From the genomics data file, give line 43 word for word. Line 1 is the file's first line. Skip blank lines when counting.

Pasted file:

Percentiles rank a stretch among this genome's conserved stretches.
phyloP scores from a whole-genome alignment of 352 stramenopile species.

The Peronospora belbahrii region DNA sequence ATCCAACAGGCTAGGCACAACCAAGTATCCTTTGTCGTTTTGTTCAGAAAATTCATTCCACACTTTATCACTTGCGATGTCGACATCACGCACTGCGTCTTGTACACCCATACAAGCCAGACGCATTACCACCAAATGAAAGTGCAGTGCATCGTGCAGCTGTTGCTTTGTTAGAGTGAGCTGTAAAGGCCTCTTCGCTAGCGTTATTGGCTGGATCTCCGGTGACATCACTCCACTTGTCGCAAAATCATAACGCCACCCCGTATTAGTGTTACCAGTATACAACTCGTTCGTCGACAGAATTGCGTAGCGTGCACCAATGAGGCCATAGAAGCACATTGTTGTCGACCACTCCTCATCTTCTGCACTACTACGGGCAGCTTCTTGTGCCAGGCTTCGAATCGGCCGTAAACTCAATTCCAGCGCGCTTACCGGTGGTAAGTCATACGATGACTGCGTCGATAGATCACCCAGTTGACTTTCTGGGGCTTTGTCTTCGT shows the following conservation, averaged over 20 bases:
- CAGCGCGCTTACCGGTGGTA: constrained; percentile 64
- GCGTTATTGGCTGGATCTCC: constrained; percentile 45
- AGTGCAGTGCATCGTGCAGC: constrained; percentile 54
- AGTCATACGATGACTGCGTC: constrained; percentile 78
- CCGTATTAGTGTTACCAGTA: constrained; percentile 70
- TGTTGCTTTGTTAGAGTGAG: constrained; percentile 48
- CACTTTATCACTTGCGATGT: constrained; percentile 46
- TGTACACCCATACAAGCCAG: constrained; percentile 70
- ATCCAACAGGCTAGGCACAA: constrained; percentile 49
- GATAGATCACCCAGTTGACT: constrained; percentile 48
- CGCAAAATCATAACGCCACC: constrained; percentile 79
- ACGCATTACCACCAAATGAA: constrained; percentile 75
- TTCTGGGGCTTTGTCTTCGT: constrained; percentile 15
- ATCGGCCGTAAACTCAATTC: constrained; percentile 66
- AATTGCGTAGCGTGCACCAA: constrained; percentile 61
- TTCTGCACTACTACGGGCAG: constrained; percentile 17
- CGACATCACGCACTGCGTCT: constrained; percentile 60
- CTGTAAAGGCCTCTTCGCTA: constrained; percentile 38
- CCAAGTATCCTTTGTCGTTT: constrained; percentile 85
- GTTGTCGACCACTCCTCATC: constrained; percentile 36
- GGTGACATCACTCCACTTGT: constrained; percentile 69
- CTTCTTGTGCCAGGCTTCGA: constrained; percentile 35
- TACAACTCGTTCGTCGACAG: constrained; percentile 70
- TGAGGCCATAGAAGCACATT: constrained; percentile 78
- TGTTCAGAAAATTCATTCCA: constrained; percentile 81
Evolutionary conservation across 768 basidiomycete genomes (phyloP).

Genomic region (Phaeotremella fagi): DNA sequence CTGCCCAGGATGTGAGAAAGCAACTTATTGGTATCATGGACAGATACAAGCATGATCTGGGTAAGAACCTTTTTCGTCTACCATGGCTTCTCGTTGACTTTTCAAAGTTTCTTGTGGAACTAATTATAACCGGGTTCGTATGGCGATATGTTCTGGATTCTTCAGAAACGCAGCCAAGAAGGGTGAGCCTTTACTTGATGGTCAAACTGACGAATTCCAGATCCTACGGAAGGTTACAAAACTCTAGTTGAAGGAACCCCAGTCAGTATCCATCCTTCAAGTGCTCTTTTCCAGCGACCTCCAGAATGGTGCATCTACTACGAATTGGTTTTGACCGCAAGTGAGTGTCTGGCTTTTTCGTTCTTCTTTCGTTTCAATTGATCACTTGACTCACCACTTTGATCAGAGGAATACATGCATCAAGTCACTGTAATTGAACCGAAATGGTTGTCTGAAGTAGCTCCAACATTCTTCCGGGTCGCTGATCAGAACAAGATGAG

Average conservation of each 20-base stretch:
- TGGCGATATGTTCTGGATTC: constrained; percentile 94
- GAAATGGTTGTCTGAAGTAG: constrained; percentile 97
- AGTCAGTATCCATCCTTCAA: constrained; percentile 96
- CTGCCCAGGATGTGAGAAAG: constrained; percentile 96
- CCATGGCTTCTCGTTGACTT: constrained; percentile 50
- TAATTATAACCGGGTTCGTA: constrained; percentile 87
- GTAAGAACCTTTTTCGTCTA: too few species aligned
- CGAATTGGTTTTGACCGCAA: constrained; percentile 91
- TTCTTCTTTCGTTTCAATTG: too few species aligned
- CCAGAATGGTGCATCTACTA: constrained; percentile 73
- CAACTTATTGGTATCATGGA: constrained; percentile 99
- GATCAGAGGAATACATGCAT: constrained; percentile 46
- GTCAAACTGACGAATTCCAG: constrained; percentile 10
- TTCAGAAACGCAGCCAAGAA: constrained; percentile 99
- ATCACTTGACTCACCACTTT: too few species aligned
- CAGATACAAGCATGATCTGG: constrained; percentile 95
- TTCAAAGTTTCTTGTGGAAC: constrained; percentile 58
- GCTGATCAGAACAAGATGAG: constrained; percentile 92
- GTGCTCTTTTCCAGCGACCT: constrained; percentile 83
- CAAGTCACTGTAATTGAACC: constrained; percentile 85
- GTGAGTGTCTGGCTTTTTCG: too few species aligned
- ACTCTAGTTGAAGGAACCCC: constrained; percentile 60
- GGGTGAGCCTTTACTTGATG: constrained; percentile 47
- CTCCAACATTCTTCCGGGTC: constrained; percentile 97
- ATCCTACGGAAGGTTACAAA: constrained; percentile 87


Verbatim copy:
- GATCAGAGGAATACATGCAT: constrained; percentile 46